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We are all well aware of the importance of oxygen for survival. Hence, one must also be familiar with the transportation, exchange, and regulation of necessary gases. In very small organisms, there is no need to have a separate transportation system for gases as all its cells are directly involved in the exchange of gases by diffusion. This diffusion is caused due to the differential partial pressure of the respiratory gases. Gases tend to move from a high-pressure area to a low-pressure one. Towards the end of the process, oxygen passes from the blood to tissue fluid and carbon dioxide from tissue fluid into the blood. But larger, multicellular organisms will definitely need a mechanism for the transport of gases for their different organs and tissues. Human beings fall into this category and have a well-developed system for the transportation of gases.
Exchange and Regulation of Gases
Exchange of gases in Humans
The transportation of gases is a very efficient process. Oxygen molecules get carried by the haemoglobin molecules of the red blood cells since it has a great affinity for oxygen. Each haemoglobin molecule binds to four molecules of oxygen. These oxygen molecules are picked up by haemoglobin and get transported by the blood to various tissues. As carbon dioxide is more soluble in water than oxygen, it is transported in the dissolved form in our blood, while some are also transported by haemoglobin. Not all of the carbon dioxide formed is expelled from the body as some of it reacts with water to form compounds useful for life processes.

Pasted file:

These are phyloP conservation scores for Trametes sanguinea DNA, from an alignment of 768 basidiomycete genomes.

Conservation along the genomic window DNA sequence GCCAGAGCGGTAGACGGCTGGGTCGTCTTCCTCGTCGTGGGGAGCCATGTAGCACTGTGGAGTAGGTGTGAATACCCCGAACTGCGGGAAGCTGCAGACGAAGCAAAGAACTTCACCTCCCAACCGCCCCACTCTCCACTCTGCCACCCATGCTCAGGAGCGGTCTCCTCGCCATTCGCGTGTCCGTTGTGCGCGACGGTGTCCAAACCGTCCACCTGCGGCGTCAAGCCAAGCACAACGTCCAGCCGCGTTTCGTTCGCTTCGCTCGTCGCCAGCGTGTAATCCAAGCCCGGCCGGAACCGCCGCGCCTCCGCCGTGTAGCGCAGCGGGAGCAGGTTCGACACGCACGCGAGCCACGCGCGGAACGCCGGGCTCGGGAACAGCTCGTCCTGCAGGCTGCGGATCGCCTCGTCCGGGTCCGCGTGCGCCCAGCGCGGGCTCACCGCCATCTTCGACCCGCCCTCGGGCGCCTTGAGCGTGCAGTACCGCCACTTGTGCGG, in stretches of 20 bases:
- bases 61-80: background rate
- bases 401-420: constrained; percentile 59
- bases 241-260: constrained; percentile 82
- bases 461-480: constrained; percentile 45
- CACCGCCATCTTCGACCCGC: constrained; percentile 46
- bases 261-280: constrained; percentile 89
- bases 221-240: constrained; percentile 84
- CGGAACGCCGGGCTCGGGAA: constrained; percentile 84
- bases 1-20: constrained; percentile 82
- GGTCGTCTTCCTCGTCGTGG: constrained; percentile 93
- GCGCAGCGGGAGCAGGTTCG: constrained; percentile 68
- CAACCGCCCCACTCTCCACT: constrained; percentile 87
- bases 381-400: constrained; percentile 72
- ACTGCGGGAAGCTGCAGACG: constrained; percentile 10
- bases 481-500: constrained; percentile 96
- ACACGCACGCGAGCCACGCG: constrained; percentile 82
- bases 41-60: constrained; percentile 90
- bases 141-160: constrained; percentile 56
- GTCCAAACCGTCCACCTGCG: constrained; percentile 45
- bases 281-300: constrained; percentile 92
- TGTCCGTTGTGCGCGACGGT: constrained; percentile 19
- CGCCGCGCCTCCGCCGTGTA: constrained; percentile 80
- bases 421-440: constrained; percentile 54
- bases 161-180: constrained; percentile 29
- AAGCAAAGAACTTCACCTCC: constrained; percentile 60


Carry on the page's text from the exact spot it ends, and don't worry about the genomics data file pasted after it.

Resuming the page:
Human bodies have mastered the art of catering to their needs. In other words, the human body knows when to increase the supply of oxygen and when to reduce it. To put this simply, it has learned the art of adaptation. This regulatory system that takes care of it is present in the medulla. The respiratory system happens to be extremely sensitive to the concentration of CO2 in the arterial blood. The decrease or increase of it is evident in the acceleration or slowing down of the respiration activity or in the change in rate and depth of breathing.
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